We select and review products independently. When you purchase through our links we may earn a commission. Learn more.

6 Strategies to Get Along with Your First College Roommate

two roommates sitting on a couch

The relationship you have with your first college roommate can be complicated. Often, your roommate is the first person you meet when you go to college and can become your best friend . . . or your worst enemy. Here’s how to get off on the right foot.

If you or your roommate are not used to sharing a space with someone, or if you have wildly different expectations of what respecting a common space means, your roommate relationship can be fraught with tension and really put a damper on your time at school.

If, however, you and your roommate work together to establish mutually agreeable boundaries, your roommate relationship can be one of the most valuable you have in college, if not in your entire life.

Let’s look at some solid strategies to help you learn to get along with your first college roommate.

Talk Before You Arrive

If you can, you should try to talk to your roommate before you both arrive. You don’t need to spend a ton of time getting to know each other. Knowing where your roommate is from, however, what he or she is interested in, and the broad strokes of what they’re into can be helpful.

On a more practical level, talking to your roommate can also help you know what to pack and save you from having two microwaves in an already tight space. Ask what your roommate is bringing and see if sharing some items is okay, so you can optimize the space in your room.

Be Clear About Your Expectations

After you’ve both arrived at college, have a frank conversation with your roommate about your expectations. These types of conversations are awkward and can be hard, but they’re important. You might not know, for instance, that your roommate likes to sleep until 10 am, while you like to wake up at 5 to go for a run. The more you know about each other’s routines and expectations, the better.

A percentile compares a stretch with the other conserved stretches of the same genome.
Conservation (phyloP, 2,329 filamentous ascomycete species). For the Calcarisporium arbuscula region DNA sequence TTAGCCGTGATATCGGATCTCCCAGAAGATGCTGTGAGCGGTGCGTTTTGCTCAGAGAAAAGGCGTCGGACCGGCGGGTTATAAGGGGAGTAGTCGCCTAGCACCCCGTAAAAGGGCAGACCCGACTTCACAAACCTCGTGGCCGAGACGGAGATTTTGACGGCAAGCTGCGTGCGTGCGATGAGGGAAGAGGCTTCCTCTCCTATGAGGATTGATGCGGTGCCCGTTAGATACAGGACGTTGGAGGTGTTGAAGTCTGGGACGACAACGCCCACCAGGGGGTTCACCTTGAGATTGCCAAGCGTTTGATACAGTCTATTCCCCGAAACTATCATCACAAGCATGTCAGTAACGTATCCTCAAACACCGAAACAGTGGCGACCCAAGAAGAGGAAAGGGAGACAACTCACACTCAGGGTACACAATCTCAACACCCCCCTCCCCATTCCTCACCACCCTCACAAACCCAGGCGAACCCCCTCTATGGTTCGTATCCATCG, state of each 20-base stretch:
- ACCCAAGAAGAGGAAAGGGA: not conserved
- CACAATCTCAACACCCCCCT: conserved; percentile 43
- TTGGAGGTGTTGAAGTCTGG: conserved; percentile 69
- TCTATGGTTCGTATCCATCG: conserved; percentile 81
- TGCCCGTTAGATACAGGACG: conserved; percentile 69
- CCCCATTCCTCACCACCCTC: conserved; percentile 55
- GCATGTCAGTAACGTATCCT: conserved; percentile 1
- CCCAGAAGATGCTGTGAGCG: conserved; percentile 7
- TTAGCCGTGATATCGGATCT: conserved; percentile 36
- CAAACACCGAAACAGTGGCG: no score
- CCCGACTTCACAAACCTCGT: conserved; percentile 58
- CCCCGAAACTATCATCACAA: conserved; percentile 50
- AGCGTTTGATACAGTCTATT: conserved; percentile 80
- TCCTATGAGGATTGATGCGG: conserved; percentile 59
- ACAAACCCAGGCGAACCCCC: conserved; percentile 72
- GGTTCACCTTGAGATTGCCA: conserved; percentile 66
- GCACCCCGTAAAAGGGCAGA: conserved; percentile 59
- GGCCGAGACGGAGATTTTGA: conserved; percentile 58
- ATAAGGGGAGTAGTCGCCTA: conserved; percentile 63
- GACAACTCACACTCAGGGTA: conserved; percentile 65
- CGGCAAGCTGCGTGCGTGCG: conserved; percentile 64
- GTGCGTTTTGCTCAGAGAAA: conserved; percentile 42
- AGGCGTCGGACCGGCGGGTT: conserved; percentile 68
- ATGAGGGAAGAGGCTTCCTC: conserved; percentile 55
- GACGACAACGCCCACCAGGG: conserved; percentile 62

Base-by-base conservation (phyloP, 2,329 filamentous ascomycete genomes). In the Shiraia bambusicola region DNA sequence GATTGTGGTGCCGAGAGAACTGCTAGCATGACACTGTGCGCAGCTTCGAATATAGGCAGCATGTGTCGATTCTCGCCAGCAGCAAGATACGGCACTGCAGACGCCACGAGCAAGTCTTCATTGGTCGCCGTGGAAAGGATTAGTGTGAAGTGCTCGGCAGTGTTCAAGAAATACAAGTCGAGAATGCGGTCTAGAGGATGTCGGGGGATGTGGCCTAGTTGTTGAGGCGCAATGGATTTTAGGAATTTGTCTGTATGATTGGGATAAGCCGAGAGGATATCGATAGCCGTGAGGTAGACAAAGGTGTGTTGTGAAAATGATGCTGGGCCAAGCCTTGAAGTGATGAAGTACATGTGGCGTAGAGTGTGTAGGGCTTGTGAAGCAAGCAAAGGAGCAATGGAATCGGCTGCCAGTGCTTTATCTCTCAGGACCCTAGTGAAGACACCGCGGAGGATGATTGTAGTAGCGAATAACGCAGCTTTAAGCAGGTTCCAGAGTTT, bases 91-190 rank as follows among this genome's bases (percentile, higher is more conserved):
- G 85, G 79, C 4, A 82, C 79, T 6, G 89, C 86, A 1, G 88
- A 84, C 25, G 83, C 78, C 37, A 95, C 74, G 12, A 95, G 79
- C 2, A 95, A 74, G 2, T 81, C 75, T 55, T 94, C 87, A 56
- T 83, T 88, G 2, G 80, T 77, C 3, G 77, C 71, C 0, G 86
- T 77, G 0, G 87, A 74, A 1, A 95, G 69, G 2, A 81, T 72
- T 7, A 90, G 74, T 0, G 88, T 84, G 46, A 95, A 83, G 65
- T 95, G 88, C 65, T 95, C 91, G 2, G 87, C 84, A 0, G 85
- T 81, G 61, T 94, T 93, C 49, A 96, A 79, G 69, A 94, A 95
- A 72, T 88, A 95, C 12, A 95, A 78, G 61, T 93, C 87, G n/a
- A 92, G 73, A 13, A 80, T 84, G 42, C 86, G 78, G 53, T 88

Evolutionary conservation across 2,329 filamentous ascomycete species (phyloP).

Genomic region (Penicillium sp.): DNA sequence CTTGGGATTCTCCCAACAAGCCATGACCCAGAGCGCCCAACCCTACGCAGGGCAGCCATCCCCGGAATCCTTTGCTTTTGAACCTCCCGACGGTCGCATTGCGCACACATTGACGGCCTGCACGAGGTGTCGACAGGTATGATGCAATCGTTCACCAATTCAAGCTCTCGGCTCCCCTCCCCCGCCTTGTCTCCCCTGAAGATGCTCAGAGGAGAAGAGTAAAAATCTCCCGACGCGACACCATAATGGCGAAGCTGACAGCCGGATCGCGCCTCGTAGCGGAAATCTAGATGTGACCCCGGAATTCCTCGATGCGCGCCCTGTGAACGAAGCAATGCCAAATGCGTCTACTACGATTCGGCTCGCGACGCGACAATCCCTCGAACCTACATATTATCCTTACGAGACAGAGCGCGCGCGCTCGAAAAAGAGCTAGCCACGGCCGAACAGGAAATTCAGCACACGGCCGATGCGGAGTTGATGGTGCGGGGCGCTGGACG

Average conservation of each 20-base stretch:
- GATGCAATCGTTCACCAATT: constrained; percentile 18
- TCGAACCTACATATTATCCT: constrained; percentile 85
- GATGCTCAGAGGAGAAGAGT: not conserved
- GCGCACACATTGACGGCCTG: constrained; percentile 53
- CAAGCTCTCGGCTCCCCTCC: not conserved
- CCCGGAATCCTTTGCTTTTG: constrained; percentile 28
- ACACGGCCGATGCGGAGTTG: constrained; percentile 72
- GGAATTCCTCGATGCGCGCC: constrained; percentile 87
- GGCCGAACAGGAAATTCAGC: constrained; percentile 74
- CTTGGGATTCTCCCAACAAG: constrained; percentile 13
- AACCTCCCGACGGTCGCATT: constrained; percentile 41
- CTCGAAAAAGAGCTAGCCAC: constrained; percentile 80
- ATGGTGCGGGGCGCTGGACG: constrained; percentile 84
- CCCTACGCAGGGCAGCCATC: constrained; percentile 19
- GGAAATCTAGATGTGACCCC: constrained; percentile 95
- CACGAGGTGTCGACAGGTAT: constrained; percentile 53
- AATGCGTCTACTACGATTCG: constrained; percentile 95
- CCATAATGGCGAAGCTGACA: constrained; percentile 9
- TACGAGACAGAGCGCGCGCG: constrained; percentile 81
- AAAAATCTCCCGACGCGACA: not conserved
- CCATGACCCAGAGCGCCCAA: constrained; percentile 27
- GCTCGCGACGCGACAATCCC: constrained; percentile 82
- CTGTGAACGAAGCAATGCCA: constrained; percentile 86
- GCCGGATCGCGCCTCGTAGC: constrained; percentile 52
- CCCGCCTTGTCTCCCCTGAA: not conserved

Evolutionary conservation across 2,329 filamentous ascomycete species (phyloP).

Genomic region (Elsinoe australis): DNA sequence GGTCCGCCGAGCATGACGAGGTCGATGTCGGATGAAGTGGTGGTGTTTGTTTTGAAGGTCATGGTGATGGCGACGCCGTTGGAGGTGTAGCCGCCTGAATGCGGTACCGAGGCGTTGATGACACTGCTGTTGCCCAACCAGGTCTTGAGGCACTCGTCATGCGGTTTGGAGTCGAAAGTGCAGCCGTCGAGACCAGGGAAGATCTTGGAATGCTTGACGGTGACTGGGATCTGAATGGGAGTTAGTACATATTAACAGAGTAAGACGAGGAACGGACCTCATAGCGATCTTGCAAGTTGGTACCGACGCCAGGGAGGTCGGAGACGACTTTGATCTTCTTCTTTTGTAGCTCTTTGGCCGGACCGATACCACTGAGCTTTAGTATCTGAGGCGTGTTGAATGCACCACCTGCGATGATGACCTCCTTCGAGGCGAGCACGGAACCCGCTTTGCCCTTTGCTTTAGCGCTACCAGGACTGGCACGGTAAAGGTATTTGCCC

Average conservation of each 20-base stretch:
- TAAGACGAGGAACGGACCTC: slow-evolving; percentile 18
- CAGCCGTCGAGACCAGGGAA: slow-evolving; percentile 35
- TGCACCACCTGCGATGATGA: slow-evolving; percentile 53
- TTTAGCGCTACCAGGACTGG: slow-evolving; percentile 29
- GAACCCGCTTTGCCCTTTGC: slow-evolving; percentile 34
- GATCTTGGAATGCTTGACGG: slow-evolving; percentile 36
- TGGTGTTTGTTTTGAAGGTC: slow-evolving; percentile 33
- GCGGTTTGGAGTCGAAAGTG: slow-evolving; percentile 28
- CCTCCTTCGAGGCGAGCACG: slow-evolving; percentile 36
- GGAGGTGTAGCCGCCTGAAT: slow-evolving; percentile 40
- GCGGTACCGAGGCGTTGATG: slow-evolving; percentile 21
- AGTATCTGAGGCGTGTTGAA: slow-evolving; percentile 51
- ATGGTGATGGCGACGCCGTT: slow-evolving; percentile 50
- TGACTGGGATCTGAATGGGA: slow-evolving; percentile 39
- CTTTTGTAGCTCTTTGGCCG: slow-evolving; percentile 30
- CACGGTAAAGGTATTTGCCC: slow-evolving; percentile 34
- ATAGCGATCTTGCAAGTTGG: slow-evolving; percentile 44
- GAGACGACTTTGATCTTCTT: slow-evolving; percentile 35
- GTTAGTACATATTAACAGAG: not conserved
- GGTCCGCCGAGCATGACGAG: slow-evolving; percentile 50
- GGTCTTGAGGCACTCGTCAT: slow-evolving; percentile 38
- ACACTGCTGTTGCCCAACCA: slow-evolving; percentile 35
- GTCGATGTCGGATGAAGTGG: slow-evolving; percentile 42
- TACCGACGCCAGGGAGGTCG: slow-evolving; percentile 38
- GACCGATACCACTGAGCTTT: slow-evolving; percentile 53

Here are some questions to ask each other:

  • What time do you like to get up? What time do you go to bed?
  • Are you a light sleeper? Can you sleep with a light on? How about a TV or video game?
  • Are you open to hosting people here for get-togethers?
  • Do you have any dietary restrictions?
  • Do you drink alcohol? Do you expect to?
  • What is your class schedule?

These questions will help you be respectful of each other in your shared space and help you compromise and set boundaries.


two roommates eating pizza together and laughing

When in doubt, you should ask. If your roommate brought the microwave, ask if it’s okay if you use it. If your roommate has a tent, ask if you can borrow it to go camping. If your roommate bought peanut butter, ask if you can use some on your toast. If you want to have friends over, ask your roommate if that’s okay.

The more you ask, the better. In roommate relationships, it’s always better to ask permission rather than forgiveness.

Address Problems Head-On

It’s inevitable that conflict will arise between you and your roommate. Maybe, if you’re lucky and paying attention, your conflict will be small (“Did you accidentally eat my chips instead of yours?”). Maybe the conflict will be bigger (“I don’t want you bringing your friends here anymore!”).

Whatever the conflict, addressing it head-on is better than letting it fester. The longer you let a conflict go on without confronting it, the worse it will be.

Wait until you feel calm, then speak to your roommate clearly and respectfully.  Try to understand their perspective and offer solutions. Admit your faults.

Ultimately, your roommate is sharing your home. You want your home to be a comfortable place. It can’t be comfortable if you let conflicts fester.

Be Open to New Things

Many roommates have different backgrounds than each other. Keep an open mind when learning about your roommate and his or her customs.

Maybe your roommate eats different food than you or dresses in a style you’ve never seen before. Maybe they have different types of friends or have different hobbies. Keep an open mind. Don’t be afraid of new things. That’s what makes college so exciting!


Ultimately, the best way to navigate your college roommate relationship is to remember the golden rule: Treat your roommate the way you want to be treated. Respect their space, respect their time, respect their feelings. The more you treat them with respect, the more likely they’ll treat you with respect, too.

Your first college roommate is a huge part of your college experience and having a great relationship with them goes a long way toward having a great freshman year. Take care to foster a strong, comfortable co-living environment. Even if you’re not best friends, you can be great roommates.

Hayley Milliman Hayley Milliman
Hayley is a former Teach for America teacher turned curriculum developer and writer. Over the past five years, she's written hundreds of articles on everything from education to personal finance to history. She's co-author of the book  Females. Read Full Bio »
LifeSavvy is focused on one thing: making your life outside of work even better. Want to know more?